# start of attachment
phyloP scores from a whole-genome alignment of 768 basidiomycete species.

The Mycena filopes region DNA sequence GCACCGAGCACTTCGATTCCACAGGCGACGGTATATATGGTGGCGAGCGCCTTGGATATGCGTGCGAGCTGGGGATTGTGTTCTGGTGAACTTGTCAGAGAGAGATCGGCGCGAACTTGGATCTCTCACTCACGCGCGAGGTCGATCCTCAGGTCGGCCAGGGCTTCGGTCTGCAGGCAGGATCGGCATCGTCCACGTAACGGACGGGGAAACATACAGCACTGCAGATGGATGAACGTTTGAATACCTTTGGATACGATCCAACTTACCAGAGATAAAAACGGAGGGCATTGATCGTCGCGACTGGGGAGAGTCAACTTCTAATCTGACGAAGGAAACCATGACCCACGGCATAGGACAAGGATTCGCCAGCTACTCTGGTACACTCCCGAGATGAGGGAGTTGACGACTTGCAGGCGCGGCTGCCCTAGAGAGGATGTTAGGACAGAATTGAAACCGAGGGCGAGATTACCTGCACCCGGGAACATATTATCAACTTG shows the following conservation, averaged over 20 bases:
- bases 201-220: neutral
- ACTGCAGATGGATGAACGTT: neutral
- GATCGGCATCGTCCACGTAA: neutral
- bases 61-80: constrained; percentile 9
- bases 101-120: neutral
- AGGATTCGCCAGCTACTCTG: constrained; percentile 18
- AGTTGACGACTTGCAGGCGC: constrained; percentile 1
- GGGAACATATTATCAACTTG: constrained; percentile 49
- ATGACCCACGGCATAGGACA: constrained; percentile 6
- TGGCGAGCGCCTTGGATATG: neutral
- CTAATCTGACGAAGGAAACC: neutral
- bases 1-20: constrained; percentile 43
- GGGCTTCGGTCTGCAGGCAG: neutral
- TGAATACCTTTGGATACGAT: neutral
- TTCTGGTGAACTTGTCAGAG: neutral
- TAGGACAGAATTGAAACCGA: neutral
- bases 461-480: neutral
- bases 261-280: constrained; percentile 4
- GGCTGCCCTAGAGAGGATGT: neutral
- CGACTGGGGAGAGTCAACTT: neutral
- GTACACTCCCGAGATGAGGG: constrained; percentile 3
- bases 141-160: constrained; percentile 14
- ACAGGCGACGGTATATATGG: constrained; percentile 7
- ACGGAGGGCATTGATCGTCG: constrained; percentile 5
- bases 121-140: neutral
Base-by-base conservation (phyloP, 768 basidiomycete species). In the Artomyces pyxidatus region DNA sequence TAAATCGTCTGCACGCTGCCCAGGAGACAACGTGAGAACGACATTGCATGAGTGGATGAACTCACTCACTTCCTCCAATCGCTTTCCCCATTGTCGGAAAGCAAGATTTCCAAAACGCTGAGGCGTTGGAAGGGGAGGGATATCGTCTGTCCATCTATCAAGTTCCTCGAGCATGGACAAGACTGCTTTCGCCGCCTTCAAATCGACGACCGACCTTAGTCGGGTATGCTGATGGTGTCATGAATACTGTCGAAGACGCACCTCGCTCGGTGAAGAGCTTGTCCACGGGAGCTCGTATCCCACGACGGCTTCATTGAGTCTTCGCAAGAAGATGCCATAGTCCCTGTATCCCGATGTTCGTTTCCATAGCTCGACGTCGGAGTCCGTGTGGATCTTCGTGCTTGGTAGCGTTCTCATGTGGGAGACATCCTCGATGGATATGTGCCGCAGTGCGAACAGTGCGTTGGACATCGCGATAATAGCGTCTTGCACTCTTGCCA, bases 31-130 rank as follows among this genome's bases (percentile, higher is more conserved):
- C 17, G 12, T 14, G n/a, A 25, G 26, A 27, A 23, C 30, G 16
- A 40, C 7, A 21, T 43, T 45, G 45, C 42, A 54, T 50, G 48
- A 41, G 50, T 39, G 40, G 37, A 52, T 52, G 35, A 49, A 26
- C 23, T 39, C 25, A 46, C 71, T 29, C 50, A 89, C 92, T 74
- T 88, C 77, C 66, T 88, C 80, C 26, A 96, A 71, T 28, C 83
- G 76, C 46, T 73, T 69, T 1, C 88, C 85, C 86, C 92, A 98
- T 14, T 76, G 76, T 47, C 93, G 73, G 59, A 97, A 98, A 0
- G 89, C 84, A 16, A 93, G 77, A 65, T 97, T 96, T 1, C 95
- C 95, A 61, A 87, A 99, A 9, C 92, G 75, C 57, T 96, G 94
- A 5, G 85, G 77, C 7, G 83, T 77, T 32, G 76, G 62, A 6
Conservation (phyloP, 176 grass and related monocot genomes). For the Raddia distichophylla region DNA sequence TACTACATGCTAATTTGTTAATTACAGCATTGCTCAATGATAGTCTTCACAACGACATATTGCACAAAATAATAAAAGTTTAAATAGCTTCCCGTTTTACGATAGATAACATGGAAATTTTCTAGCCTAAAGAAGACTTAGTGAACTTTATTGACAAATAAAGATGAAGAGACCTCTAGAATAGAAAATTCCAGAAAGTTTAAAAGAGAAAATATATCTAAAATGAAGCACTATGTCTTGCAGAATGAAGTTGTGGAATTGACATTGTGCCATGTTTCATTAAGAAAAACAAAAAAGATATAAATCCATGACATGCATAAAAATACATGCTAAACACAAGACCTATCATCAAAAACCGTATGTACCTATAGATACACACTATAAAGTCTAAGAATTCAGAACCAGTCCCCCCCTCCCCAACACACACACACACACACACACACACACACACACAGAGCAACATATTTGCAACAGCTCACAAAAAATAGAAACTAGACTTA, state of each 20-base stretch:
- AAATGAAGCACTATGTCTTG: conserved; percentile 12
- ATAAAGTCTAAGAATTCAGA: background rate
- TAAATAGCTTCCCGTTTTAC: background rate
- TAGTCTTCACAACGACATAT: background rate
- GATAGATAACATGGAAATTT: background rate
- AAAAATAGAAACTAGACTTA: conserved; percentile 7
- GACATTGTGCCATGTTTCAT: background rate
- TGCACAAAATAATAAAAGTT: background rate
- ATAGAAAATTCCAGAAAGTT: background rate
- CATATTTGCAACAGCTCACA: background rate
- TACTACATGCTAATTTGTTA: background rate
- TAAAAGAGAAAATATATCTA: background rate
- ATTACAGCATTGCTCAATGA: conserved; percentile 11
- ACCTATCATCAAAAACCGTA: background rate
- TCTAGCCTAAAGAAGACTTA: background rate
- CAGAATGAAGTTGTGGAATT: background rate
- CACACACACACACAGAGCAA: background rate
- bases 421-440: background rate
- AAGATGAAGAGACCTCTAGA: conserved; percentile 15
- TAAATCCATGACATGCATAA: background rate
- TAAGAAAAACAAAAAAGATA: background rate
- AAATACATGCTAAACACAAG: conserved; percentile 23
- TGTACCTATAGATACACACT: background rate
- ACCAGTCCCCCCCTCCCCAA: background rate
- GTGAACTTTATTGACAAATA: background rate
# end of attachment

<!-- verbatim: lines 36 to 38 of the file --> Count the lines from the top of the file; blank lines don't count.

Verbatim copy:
- G 89, C 84, A 16, A 93, G 77, A 65, T 97, T 96, T 1, C 95
- C 95, A 61, A 87, A 99, A 9, C 92, G 75, C 57, T 96, G 94
- A 5, G 85, G 77, C 7, G 83, T 77, T 32, G 76, G 62, A 6